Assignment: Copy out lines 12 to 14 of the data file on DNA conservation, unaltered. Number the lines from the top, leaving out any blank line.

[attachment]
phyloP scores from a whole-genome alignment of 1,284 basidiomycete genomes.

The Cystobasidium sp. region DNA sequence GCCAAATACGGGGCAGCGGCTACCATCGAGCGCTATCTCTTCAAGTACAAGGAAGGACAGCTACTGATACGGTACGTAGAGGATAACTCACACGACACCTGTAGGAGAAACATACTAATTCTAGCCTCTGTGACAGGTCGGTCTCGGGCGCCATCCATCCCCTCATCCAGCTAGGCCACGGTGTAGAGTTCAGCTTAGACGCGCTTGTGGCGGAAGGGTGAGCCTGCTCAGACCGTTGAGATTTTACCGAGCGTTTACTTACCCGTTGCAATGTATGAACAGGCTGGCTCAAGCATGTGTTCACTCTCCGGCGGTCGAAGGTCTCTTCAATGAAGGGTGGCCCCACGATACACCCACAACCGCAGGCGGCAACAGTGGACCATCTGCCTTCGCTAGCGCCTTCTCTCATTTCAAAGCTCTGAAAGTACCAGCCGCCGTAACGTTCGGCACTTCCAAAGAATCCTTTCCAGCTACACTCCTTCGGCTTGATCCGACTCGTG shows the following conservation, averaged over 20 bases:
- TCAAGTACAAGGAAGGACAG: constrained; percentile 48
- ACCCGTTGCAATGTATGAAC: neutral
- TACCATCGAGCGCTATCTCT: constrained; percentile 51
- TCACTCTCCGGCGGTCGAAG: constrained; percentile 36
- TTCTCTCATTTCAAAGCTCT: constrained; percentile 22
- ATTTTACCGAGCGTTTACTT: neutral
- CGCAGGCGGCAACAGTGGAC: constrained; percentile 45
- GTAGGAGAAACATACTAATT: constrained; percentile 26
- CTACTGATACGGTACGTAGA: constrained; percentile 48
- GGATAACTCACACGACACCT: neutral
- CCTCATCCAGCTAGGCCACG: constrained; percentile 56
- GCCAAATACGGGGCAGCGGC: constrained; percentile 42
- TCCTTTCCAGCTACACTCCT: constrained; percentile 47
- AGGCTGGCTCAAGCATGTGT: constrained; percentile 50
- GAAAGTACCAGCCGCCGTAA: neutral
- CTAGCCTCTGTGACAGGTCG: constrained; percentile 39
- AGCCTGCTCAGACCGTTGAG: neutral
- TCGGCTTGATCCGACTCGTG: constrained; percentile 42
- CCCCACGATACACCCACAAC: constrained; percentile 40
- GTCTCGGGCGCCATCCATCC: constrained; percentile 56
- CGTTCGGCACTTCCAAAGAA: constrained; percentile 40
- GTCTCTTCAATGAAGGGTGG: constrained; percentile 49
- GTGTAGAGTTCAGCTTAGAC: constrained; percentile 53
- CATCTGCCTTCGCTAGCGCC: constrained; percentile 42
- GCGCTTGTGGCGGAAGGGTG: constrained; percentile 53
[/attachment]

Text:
- GGATAACTCACACGACACCT: neutral
- CCTCATCCAGCTAGGCCACG: constrained; percentile 56
- GCCAAATACGGGGCAGCGGC: constrained; percentile 42